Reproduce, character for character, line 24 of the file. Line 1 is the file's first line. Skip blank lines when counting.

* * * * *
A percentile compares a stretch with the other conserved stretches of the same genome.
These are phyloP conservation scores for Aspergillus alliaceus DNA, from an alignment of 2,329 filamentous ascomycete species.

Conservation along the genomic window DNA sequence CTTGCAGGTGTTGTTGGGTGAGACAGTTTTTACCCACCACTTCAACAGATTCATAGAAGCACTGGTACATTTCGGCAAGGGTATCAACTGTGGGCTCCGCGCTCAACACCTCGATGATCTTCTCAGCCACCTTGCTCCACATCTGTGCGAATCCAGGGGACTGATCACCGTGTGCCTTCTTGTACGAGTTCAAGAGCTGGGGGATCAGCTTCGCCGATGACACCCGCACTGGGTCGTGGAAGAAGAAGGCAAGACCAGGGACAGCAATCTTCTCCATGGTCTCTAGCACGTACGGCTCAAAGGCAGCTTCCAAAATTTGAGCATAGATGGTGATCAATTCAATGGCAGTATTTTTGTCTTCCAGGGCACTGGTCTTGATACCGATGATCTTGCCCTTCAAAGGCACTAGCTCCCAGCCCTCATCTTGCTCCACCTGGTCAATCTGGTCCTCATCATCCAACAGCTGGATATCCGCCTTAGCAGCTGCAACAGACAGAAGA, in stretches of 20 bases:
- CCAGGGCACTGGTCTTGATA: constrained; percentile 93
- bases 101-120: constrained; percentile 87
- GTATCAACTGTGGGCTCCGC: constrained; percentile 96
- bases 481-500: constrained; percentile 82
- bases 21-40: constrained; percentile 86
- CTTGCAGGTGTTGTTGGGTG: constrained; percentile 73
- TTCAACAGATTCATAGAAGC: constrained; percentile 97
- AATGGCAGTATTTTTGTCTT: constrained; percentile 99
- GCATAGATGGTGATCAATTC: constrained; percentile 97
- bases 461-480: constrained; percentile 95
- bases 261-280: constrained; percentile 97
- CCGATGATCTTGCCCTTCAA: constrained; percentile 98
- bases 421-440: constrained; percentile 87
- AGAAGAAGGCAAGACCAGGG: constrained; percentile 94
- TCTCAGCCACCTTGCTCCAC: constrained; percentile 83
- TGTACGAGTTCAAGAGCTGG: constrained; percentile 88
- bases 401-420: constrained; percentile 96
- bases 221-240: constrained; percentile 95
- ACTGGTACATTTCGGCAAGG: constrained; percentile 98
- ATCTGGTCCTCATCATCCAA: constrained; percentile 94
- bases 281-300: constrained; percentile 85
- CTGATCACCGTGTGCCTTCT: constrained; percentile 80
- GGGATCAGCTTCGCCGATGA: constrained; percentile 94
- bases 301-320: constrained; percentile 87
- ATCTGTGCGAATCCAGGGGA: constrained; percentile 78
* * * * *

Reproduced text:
- bases 281-300: constrained; percentile 85